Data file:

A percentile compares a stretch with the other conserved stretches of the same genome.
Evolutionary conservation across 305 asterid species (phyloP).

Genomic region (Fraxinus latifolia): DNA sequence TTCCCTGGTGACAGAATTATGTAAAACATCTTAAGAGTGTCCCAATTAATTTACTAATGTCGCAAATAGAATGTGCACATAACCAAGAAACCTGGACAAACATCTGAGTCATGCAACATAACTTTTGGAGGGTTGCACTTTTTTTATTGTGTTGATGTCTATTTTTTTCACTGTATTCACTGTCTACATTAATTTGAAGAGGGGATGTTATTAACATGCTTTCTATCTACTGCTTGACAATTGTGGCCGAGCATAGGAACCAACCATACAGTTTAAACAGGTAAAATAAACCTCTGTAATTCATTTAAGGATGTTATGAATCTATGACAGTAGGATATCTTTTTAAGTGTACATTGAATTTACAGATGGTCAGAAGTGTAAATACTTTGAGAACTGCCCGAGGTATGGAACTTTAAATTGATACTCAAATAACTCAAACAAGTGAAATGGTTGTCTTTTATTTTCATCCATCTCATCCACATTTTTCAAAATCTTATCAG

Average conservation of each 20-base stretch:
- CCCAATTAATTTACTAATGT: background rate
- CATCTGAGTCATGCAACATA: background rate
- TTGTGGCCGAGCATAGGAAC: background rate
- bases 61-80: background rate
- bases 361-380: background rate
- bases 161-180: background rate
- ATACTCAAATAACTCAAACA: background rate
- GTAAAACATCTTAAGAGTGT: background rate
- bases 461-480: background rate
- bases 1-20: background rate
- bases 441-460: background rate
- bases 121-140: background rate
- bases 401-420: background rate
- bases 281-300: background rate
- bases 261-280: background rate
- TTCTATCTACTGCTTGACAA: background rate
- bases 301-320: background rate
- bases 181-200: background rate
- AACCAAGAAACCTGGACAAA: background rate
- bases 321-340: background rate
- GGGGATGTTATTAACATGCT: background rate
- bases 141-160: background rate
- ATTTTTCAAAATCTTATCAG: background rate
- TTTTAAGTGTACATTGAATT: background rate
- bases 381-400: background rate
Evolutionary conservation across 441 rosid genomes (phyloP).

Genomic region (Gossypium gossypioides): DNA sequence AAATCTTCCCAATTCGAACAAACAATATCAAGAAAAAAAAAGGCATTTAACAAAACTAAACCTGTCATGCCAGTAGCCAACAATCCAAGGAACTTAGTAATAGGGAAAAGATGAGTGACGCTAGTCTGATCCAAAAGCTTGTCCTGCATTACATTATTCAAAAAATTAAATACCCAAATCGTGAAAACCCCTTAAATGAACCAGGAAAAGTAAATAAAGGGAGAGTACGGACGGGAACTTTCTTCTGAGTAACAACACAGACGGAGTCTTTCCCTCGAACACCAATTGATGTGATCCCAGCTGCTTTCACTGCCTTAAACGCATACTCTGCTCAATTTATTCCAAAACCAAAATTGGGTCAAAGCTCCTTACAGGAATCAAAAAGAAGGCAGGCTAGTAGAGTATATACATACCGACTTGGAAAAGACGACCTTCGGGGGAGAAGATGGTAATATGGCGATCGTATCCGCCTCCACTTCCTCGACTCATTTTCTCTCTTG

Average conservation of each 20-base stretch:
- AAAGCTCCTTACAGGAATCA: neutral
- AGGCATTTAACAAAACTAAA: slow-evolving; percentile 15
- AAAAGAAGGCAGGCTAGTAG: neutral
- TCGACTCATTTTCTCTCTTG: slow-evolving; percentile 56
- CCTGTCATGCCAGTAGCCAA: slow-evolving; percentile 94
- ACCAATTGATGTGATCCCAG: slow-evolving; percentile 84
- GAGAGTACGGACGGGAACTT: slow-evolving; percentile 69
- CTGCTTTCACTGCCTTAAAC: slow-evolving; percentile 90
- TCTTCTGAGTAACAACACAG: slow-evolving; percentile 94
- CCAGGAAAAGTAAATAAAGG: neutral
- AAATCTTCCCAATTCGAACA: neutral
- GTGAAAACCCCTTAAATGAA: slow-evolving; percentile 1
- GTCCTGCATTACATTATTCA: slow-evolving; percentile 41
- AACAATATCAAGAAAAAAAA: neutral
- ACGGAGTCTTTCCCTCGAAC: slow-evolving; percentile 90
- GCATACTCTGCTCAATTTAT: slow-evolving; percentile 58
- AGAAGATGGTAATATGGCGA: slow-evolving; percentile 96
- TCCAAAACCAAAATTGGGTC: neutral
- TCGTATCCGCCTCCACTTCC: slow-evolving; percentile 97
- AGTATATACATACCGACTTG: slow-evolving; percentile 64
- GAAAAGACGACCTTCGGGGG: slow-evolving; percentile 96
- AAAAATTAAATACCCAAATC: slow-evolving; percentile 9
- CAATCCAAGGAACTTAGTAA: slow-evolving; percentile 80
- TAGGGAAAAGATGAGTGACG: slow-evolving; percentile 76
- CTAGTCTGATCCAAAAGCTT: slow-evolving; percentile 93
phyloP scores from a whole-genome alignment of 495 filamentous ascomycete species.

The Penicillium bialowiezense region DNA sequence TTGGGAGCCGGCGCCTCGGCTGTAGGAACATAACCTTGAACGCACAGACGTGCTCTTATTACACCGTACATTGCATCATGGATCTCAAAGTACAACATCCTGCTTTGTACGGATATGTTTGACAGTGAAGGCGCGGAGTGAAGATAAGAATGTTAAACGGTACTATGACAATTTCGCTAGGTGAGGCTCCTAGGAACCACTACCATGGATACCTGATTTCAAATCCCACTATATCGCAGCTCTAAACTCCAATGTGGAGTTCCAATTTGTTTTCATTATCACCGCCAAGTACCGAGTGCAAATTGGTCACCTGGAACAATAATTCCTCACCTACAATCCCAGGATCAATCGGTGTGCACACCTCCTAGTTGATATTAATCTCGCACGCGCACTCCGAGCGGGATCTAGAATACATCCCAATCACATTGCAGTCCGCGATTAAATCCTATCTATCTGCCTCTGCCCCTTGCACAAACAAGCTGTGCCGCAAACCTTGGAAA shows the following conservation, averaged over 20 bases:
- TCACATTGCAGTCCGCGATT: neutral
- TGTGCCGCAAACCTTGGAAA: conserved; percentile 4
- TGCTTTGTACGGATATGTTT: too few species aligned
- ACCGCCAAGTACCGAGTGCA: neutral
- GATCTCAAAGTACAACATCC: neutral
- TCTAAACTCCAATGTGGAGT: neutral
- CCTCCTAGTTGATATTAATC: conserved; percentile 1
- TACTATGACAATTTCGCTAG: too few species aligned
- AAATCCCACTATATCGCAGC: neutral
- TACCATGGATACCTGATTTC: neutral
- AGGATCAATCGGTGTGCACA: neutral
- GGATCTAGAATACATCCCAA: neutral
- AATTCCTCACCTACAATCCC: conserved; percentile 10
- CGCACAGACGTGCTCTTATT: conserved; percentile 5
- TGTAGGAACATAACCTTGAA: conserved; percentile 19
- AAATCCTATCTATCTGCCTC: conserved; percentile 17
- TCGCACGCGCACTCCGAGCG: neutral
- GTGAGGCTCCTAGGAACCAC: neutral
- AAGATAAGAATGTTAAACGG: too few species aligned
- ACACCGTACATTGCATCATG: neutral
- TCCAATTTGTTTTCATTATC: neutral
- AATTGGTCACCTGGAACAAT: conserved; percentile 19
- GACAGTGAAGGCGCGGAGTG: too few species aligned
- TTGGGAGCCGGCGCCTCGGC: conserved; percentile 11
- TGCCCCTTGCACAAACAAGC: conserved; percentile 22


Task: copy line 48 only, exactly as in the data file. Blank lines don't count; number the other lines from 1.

- GCATACTCTGCTCAATTTAT: slow-evolving; percentile 58